Welcome back! We start with an essay on my experience being The Reluctant Soloist growing up. Then the Queen of Shitty Situations, my friend Nora, joins us after just completing her final round of chemotherapy. Life has really thrown her some curveballs in the last few years, losing a parent to cancer, seeing the other parent have a massive heart attack, then receiving a cancer diagnosis herself. Nora and I walk through all of it: the chemo experience, things they don’t tell you about cancer treatment (and what Sex & the City gets wrong about it), the impact it had on her marriage, including how her husband gave her a mohawk, and how we can support our friends and family when they’re faced with similar shitty situations.
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The Reluctant Soloist
I’m not the most outgoing person.
This surprises a lot of people, especially people who have seen me grow up.
I did a lot of outgoing things as a kid. I competed in local pageants, modeled for local advertisements, acted in commercials and on stage, and loved singing solos in the choir.
But I’m realizing I did those things not because I enjoyed them, but because I was good at them.
I was a cute kid and my big toothy smile looked great on camera. I genuinely like having my picture taken.
As I got into high school, I discovered I was blessed with a nice singing voice. I genuinely like to sing and act. I love being on stage.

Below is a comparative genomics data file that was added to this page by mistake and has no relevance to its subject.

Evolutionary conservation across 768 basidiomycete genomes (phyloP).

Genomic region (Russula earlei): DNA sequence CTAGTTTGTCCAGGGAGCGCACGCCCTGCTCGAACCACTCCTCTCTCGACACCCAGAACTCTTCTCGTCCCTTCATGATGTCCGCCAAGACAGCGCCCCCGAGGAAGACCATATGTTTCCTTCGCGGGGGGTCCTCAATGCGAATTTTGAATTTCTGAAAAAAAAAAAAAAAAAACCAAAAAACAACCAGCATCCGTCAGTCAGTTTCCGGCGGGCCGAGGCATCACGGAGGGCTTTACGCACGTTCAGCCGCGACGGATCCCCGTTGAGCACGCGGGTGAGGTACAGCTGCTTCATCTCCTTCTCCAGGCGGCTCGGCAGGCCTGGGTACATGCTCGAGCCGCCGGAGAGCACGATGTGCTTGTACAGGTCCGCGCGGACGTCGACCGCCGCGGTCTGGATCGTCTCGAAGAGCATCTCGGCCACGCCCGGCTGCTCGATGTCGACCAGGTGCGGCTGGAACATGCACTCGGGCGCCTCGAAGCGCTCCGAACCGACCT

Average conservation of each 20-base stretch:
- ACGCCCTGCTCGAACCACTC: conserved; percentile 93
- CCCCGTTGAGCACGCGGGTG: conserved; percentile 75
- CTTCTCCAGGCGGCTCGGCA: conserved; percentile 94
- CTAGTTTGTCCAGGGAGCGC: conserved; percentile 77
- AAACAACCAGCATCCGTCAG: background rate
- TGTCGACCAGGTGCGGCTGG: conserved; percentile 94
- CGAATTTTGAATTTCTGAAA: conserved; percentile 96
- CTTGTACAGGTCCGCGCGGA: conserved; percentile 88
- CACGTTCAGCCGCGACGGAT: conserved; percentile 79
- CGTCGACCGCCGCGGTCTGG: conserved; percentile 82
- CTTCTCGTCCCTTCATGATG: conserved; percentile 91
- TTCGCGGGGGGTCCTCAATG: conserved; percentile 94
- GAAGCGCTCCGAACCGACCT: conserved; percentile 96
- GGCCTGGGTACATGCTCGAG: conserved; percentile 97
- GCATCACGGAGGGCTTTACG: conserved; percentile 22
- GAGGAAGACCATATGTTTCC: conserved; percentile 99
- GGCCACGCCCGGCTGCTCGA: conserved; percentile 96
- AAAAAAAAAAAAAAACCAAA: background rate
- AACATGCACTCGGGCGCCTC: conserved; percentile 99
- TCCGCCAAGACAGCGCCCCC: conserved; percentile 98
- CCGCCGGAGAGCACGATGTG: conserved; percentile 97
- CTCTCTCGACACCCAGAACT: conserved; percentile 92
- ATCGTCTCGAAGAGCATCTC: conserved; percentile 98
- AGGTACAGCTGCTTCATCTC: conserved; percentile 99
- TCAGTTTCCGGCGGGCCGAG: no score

I actively hate being the center of attention.
These seem contradictory. It all comes as a surprise to me, too. But it’s something I’ve been thinking about a lot.
I truly believed I loved the spotlight for a long time, but as I’ve developed my understanding of anxiety, I realized that was my mom’s story about me, not my own. I remember feeling exposed and uncomfortable during my time as a child model. I loved getting my hair done and dressing up in cute clothes, but I dreaded the part where I was expected to pose front of the camera. When I was around 11 years old, I remember doing a photo shoot where I was supposed to have fun and dance with a little girl around 6 or 7 years old. She oozed charm and effervescence. I felt awkward and shy. I was so glad when that was done.
I had several solos in my high school choirs. I loved singing them in rehearsal. They made me feel important. I absolutely hated singing them in performances. They made me feel naked, judged, and lightheaded. The stakes were too high and I would inevitably miss a high note or come in a beat too early. I have a great voice, but I’m not the best musician. I do my best work in groups.
During my pageant days, my mom coached me on my walk across stage. “Remember to blow the judges kisses!” she reminded me. I remember freezing. I couldn’t fathom the thought of blowing kisses to them. But I didn’t want to be a disappointment.
I’m pretty sure I did bloww the kisses.
Because I was outgoing.
Because I was a good girl.
That was my story for too long. Extroversion equals goodness.
I realized recently that I don’t have to be the center of attention to do the things I love. I don’t need the spotlight. Sometimes the spotlight will shine on me, but usually on its way to someone else. Someone who loves it. That someone is not me.
That does not diminish my talent or my drive.
And my reluctance does not make me a bad person.
It makes me an introvert.